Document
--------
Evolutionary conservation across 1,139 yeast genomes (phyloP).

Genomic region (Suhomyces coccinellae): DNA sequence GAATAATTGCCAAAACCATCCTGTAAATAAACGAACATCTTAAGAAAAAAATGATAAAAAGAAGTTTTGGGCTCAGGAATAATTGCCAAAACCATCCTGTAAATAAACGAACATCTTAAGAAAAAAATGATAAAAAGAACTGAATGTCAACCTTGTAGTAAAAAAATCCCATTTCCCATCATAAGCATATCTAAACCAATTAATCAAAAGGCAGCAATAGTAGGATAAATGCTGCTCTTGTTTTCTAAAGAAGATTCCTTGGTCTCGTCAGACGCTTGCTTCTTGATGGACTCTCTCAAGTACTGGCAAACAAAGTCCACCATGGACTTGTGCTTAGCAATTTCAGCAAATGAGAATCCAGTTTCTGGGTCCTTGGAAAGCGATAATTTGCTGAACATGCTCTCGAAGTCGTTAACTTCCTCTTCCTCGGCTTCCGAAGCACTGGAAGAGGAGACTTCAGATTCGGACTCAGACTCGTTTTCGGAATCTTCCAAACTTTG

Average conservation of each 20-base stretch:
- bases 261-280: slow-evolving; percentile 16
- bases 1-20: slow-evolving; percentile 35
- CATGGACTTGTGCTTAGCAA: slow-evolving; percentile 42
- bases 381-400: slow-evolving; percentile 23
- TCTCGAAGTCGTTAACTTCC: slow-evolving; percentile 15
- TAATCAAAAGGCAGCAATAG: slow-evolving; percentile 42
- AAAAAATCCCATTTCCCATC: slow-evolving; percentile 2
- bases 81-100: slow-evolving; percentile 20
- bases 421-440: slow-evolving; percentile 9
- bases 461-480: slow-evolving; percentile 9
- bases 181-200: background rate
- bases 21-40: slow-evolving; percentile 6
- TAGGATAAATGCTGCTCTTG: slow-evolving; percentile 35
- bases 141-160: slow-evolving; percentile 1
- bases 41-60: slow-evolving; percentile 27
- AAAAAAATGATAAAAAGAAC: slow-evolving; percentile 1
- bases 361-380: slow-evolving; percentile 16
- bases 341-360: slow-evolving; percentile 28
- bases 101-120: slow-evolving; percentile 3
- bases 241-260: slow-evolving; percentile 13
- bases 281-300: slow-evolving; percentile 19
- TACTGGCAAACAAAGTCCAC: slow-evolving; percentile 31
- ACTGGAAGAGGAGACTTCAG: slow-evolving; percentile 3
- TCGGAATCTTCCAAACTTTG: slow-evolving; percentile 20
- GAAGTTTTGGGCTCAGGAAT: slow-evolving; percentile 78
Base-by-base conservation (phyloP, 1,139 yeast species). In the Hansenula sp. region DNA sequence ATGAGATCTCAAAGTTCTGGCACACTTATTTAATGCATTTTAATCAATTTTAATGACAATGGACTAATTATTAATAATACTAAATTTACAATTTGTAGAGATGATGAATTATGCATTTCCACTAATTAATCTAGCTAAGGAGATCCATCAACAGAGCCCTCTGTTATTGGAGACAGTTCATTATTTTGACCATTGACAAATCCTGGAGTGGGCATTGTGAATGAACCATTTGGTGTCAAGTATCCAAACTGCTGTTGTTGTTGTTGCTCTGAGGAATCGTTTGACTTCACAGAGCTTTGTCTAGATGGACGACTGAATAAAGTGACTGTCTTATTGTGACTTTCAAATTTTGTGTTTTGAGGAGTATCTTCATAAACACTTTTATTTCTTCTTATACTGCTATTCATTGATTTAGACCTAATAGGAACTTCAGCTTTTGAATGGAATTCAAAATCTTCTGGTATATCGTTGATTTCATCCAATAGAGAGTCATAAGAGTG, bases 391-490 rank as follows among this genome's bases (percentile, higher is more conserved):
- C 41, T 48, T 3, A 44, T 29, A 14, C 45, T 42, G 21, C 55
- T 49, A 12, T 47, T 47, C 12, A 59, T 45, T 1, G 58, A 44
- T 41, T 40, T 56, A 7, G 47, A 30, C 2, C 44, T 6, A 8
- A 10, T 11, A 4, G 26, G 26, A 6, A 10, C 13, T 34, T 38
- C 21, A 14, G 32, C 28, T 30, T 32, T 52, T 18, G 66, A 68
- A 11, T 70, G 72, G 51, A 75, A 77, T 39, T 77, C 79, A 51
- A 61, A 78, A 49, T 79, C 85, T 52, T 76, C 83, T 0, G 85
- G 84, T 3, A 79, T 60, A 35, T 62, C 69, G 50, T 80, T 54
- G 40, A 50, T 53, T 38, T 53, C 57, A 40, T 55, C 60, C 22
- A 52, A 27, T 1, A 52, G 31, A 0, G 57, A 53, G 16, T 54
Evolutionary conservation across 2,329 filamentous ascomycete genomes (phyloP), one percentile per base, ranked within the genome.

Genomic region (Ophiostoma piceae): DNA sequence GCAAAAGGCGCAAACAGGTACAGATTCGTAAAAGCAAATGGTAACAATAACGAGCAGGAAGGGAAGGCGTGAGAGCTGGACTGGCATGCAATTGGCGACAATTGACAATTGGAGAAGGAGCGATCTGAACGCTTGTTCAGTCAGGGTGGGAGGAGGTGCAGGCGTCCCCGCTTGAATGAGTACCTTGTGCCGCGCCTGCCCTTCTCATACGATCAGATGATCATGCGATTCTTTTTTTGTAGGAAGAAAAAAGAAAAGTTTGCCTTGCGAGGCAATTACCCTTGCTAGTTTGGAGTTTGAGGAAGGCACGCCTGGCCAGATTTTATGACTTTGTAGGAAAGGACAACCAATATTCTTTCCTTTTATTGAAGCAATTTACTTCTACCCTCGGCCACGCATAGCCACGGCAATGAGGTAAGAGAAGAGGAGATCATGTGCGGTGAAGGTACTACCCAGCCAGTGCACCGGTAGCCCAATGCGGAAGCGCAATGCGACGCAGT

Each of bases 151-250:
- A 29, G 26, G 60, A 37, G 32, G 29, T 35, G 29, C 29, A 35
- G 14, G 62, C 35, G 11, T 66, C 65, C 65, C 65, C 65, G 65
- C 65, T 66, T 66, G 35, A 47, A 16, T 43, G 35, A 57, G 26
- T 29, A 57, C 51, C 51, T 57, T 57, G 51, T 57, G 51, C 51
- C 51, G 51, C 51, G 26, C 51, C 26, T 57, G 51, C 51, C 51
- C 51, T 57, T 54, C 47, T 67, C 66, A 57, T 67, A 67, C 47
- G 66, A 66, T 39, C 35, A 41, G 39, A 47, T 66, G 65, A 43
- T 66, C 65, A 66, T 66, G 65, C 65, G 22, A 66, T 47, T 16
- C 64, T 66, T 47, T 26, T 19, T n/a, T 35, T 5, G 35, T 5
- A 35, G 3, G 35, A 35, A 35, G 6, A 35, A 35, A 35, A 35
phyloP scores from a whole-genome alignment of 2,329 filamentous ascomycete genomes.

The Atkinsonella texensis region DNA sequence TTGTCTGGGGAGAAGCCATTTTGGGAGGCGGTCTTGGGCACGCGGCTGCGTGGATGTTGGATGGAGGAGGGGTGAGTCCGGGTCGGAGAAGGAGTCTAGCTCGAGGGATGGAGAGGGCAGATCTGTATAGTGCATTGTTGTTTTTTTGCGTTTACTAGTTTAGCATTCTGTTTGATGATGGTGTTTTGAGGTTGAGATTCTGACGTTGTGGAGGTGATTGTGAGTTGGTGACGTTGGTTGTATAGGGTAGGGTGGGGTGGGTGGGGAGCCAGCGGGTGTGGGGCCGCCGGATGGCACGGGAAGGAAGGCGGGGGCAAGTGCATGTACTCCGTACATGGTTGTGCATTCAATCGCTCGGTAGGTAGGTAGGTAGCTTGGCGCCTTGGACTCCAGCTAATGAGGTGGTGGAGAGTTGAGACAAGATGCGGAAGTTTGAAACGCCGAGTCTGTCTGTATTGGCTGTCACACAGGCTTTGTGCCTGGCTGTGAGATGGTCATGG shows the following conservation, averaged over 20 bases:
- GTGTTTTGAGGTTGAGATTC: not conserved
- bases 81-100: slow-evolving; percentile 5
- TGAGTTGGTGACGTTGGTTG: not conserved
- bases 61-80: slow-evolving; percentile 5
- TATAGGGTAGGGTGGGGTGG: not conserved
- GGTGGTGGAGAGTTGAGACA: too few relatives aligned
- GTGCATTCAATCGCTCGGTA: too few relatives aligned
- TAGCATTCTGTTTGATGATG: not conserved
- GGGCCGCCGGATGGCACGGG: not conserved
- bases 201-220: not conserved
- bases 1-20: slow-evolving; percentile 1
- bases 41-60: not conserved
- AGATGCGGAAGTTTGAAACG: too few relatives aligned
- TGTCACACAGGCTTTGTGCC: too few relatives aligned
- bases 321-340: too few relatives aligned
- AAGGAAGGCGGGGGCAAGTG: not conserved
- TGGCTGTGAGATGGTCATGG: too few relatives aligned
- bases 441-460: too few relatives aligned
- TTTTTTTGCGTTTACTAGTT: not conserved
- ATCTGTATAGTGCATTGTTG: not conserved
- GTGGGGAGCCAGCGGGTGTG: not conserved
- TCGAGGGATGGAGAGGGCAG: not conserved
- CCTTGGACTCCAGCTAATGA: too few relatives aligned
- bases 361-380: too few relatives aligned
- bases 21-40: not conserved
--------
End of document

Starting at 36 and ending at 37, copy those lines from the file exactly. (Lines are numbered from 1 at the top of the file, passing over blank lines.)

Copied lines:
- A 61, A 78, A 49, T 79, C 85, T 52, T 76, C 83, T 0, G 85
- G 84, T 3, A 79, T 60, A 35, T 62, C 69, G 50, T 80, T 54